For your pup’s health, provide your dog with probiotics and wild Alaskan salmon oil.

Finally, always keep clean, fresh water available in a clean container.

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Greyhound Husky Mix Health Issues

Since the Grey Houndsky is a hybrid dog, he might be vulnerable to the health conditions that affect both parent breeds. However, there’s no guarantee that your Houndsky puppy will inherit any of these health problems.

It’s impossible to predict the health of an individual dog over time, and mixed breed dogs tend to be quite hardy and healthy.

However, it is still a good idea to familiarize yourself with the ailments that affect the Italian Greyhound and the Siberian Husky.

That way, you can avoid common health problems such as:

For that reason, it is a good idea to know your puppy’s bloodlines. Luckily, in the case of an Italian Greyhound Siberian Husky Mix dog, both parent breeds are known to be quite healthy.

When it comes to life expectancy, you can expect your Greyhound Husky Mix to live around 12 to 15 years.

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Finding A Greyhound Husky Mix for Adoption

Although this hybrid dog breed is rare, it is still possible to find an older dog at a rescue organization or animal shelter.

Most rescue centers specialize in purebred huskies and purebred Greyhounds. However, there are many Husky and Greyhound rescue groups across the county, so talk to nearby Husky/Greyhound rescue organizations and let them know you’re looking for a Greyhound Husky Mix.

You may also find a Husky and Greyhound Mix at an animal shelter. Many shelter dog search sites allow users to search listed pups by breed.

Responsible shelters work hard to identify the hybrid dogs under their care, but it is also a good idea to confirm your pup’s pedigree through genetic testing.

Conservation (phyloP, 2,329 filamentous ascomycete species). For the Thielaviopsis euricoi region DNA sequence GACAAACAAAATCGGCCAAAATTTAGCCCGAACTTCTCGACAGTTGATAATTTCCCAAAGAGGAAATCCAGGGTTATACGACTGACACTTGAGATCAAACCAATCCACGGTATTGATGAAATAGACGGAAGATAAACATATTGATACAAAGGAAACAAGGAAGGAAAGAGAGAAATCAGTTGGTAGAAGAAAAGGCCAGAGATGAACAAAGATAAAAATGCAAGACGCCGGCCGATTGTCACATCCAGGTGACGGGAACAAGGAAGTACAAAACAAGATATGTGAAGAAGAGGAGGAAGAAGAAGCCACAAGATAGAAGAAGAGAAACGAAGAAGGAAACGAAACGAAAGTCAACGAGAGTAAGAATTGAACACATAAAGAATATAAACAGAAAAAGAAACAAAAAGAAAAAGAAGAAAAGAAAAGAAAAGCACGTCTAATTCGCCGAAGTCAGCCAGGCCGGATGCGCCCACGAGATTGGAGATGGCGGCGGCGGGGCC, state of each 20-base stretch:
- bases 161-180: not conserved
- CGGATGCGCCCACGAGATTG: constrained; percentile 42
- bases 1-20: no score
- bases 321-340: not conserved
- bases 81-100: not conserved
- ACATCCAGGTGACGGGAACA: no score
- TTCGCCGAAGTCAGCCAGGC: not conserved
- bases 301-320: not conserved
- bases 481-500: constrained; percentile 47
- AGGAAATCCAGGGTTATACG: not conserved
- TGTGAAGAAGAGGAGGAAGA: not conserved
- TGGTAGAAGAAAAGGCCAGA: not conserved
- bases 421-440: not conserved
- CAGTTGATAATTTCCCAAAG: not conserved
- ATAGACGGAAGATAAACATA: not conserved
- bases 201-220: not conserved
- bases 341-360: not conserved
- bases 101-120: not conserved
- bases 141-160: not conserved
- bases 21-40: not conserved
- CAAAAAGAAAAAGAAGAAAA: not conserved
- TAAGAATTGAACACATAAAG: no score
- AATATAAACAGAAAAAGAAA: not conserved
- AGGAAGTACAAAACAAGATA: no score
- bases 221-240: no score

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Finding a Husky Greyhound Mix for Sale

Husky Greyhound Mix puppies for sale are not very common compared to some other Husky mixes like the Pomsky, Labsky, or the Huskita. So take your time and find a reputable Houndsky breeder.

Reputable Husky Greyhound Mix breeders take proper care of their puppies and always strive to offer healthy pups to their customers. They wouldn’t intentionally sell puppies with serious health problems.

Getting a new dog is a major commitment, so make sure you get a healthy Greyhound Husky Mix from a reputable breeder.

Crossbreeding is not always perfect science, so this is something you need to keep in mind when looking at breeders.

How Much Do Greyhound Husky Mix Puppies Cost?

A Siberian Husky puppy costs around $800 to $1000 while the price of a Greyhound puppy ranges from $1,500 to $2,500.

Therefore, you can expect to pay as little as $800 or as much as $2500 for a healthy Greyhound Husky Mix puppy. However, the price will vary depending on the puppy’s special features, the breeder’s location, and reputation.

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Greyhound Husky Mix Products and Accessories

Even if you don’t mind your dog sleeping on the sofa or bed, you need to get a high-quality dog bed for your Greyhound Husky Mix.